Who invented earbuds? Ask people on the street, and they may not remember anything before the iconic white iPod headphones that sparked a global phenomenon. Today, earbuds come in all sizes, colors, and price points – from cheap throwaways to high tech active noise cancelling earbuds. As with many things in life, the truth is stranger than fiction. In fact, earbuds as we know them have been around for a long, long time…
Let’s jump back to the early 1800’s, when the phonograph was the trendiest trend in sound innovation. That’s right, for a mere $3,000 in modern terms you could own a large machine (like the one pictured above) that played sounds from a wax tube. Now, you may be asking, “What are those silly cords connecting all the people to that giant-ass machine?” And you would be right to ask.
We scoured Google’s patent archives and found this eerily familiar design dating back to 1910.
The patent for phonograph hearing tubes includes pretty much everything we know today. Take a gander at the breakdown, or read the full patent for yourself.
- Rigid ear tubes connected to flexible tubing by means of a rigid Y connection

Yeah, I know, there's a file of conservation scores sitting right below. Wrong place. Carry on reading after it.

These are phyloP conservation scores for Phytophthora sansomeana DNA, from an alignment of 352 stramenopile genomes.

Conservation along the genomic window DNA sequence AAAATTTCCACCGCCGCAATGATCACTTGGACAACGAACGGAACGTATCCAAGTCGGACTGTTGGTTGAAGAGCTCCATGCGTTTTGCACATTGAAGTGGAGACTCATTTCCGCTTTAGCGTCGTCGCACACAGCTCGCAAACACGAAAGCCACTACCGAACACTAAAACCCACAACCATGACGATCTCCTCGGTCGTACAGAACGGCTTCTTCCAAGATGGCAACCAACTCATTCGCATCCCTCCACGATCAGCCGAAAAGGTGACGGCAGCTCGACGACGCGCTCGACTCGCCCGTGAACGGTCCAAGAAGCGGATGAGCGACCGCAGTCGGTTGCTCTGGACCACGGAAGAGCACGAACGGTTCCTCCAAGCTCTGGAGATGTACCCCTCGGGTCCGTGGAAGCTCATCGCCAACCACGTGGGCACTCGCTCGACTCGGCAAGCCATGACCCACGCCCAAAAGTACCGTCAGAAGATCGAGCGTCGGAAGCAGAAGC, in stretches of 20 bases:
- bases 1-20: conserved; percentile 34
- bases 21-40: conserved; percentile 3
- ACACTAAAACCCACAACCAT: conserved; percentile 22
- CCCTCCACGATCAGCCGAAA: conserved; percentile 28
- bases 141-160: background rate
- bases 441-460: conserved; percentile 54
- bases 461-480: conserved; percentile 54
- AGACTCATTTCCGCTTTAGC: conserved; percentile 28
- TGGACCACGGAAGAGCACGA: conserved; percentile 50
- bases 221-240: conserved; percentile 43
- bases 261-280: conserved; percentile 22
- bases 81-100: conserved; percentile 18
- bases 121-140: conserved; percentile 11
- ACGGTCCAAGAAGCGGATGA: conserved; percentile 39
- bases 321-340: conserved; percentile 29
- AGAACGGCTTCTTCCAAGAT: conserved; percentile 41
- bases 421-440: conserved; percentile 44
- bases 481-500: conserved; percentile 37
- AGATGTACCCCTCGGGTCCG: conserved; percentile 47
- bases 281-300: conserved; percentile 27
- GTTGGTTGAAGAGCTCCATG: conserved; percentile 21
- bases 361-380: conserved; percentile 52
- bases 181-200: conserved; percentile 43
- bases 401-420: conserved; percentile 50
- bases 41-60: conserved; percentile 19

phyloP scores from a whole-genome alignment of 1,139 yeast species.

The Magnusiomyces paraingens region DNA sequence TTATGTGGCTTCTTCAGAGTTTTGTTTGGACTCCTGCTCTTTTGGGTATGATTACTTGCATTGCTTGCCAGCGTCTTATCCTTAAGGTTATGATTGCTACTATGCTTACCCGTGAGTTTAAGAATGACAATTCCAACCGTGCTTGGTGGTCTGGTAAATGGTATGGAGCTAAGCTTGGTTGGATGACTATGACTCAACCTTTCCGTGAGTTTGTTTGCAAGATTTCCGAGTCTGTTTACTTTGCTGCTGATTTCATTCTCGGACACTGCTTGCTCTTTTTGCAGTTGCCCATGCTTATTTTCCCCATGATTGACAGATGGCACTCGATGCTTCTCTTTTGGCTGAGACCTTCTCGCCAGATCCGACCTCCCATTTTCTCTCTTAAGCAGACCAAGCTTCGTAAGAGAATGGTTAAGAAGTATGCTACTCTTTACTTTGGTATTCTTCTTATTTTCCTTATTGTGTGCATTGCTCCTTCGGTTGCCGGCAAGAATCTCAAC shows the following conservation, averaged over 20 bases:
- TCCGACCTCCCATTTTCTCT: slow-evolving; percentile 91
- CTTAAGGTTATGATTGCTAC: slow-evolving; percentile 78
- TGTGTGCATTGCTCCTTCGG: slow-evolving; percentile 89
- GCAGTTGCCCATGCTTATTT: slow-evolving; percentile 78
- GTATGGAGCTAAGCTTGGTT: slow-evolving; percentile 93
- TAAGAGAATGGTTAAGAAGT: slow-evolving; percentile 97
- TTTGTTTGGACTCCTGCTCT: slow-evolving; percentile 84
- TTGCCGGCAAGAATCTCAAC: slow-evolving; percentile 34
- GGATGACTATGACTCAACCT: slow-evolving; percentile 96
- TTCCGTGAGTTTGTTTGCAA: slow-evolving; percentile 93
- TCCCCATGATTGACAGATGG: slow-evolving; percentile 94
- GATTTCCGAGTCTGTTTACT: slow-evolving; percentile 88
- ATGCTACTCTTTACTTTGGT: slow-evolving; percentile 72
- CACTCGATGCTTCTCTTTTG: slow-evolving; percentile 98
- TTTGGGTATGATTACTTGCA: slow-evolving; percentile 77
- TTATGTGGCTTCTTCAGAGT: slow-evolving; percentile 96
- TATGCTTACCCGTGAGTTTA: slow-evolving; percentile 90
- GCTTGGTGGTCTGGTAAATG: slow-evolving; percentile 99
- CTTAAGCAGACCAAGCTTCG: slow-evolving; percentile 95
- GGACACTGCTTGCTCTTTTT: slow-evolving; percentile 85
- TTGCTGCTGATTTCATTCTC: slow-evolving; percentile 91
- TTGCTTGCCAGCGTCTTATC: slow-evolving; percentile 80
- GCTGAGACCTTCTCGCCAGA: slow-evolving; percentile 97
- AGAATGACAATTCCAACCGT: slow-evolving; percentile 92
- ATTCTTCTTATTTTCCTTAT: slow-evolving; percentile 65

- Ear tips of soft rubber or other suitable material which may be adjusted in the ears of the operator, and which may be renewed when necessary
That’s right. The first patented earbuds haven’t evolved in design since they were originally concepted. Color, design, and technology may have adapted with the times, but the fundamental principles that make earbuds, well… earbuds is exactly the same.
And before you critique this analysis based on the existence of wireless Bluetooth earbuds, you may be interested to know that wireless transmission of sound dates from around the same time period, and the invention of Bluetooth (patented in 1997) and later applied to the first Bluetooth earbuds is a direct result of advances from a century ago. Fascinating.